Monday, November 24, 2014

Hedge funds target distressed coal companies

"Hedge funds are betting that some of the largest U.S. coal companies are heading for the financial slag heap," report Timothy Puko, Matt Wirz and Matt Jarzemsky of The Wall Street Journal. (WSJ illustration)

"The coal industry is in a prolonged slump with a long list of causes topped by sluggish demand and competition from cheap natural gas, which have pushed prices to historic lows," the reporters write. "Many investors have abandoned the sector. Eight coal-mining companies traded on the New York Stock Exchange are down an average of 29 percent in the last year. The conditions are ripe for hedge funds that target distressed investments. They are first betting against the stock and debt of mining firms such as Walter Energy Inc., then snapping up the bonds when their prices fall as low as 40 cents on the dollar."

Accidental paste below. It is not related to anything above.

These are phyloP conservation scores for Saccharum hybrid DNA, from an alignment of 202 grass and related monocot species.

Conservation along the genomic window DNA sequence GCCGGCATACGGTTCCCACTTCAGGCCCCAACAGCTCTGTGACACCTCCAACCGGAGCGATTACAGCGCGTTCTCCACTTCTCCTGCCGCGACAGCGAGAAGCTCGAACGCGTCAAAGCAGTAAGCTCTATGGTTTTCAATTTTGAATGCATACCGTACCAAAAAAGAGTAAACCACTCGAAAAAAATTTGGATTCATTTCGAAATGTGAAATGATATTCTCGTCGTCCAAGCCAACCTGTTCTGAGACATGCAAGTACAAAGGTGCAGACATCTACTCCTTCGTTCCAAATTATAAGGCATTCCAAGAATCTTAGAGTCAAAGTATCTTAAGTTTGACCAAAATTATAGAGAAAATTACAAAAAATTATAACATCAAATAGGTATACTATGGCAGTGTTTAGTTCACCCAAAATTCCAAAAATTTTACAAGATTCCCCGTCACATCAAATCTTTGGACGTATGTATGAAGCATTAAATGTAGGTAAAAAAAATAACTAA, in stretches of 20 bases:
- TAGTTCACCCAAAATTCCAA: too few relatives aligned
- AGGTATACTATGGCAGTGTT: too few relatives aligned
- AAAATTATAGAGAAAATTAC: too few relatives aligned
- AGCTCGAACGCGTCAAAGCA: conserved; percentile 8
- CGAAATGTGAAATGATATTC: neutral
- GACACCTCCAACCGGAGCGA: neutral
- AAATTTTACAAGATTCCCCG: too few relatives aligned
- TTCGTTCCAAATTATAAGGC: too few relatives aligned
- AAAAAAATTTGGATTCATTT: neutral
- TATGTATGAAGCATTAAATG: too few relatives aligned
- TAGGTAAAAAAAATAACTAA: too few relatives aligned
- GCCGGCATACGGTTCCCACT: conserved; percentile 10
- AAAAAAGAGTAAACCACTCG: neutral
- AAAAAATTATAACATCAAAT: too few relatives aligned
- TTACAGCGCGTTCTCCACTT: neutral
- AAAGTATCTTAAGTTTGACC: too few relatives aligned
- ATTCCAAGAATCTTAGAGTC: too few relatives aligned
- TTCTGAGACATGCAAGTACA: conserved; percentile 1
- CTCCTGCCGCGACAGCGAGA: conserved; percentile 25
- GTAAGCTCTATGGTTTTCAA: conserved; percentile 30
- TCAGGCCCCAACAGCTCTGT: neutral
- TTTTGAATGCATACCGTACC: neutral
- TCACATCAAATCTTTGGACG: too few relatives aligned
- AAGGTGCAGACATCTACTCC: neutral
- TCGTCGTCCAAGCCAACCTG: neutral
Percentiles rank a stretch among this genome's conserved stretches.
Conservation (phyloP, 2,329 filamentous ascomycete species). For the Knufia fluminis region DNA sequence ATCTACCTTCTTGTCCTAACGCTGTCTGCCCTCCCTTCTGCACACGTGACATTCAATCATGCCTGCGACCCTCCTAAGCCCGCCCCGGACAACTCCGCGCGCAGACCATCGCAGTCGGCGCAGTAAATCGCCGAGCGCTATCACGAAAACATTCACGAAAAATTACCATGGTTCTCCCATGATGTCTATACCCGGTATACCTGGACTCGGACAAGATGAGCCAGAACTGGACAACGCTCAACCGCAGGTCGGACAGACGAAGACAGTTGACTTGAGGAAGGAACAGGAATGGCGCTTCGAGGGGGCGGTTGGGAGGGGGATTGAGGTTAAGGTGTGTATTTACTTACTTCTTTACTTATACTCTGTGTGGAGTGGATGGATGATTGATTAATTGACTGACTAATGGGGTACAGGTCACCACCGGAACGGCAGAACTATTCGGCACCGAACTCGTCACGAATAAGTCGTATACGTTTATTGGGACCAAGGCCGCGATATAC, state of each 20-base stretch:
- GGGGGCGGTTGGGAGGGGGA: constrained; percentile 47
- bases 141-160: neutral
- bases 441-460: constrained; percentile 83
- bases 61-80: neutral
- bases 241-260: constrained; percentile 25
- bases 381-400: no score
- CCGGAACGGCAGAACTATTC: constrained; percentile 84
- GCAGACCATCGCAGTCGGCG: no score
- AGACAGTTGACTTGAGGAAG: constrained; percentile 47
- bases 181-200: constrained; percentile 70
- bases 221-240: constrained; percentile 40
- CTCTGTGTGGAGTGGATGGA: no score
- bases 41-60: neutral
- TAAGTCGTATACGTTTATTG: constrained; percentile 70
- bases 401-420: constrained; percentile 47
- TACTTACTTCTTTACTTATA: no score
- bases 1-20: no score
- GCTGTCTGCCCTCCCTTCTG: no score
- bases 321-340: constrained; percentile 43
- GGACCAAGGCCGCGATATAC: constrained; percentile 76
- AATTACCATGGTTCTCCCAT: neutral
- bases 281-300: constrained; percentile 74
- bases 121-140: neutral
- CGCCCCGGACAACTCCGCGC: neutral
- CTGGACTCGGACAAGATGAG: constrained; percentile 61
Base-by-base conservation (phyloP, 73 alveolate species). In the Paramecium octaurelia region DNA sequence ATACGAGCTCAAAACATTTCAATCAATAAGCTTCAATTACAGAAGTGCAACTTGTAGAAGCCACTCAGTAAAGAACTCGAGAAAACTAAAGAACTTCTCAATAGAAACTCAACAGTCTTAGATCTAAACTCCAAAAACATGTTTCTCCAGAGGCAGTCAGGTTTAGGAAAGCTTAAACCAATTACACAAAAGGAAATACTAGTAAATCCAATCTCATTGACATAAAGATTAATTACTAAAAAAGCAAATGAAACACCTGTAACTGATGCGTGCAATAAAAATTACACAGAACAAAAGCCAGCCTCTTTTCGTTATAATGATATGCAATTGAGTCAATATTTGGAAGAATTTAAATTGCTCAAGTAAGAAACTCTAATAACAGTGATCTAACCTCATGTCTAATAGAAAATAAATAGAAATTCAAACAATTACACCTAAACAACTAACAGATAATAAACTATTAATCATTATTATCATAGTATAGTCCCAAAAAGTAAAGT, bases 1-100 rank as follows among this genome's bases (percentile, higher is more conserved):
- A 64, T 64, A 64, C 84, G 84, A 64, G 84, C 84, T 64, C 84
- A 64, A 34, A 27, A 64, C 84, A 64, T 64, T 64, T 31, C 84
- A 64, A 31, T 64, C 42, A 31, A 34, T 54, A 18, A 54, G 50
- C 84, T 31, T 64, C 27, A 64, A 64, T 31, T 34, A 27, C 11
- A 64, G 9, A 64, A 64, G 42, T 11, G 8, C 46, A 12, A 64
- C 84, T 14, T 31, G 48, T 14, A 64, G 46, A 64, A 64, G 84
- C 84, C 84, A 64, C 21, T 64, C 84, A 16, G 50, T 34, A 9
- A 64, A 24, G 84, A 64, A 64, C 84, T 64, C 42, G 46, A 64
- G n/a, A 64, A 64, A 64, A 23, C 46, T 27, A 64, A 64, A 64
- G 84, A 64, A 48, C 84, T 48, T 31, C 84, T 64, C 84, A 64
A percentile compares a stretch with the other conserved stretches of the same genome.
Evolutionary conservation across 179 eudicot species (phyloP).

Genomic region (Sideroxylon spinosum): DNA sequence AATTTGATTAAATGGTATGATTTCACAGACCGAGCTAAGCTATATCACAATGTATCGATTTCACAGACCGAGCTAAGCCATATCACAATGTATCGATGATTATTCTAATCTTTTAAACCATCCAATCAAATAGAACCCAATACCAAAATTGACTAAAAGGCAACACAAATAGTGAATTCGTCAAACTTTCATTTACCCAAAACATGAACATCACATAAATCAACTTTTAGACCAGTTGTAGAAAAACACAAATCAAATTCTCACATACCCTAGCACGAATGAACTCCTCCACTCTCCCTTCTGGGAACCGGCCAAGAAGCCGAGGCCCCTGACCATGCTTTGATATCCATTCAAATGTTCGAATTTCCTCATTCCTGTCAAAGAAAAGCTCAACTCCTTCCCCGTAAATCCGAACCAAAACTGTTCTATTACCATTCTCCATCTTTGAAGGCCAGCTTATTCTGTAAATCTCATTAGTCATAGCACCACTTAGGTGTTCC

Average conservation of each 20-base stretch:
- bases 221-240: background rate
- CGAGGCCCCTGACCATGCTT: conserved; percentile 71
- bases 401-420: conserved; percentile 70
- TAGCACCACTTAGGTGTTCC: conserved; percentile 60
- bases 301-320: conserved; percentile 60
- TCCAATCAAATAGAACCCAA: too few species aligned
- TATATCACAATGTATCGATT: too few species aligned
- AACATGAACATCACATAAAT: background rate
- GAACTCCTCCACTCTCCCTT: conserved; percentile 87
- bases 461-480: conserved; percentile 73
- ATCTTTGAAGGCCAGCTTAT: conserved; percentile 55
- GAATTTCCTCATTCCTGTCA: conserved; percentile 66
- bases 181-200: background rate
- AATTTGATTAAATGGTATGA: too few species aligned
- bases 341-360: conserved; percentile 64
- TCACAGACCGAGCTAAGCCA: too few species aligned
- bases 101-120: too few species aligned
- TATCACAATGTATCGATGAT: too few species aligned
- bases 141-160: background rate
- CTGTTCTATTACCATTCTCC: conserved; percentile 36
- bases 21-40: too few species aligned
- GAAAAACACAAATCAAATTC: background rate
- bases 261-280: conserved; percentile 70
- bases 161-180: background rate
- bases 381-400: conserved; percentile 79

Once the hedge funds become the companies' bankers, they can exchange that debt "for controlling shares of the companies if they go bankrupt," the writers explain. "Once coal prices rebound, mines and other assets can be sold at a profit. . . Alpha Natural Resources Inc. and Arch Coal Inc. have also seen heavy interest from distressed-debt buyers, people with knowledge of the matter said. Along with Walter Energy, the companies have a combined debt of $12.2 billion, according to Morningstar."

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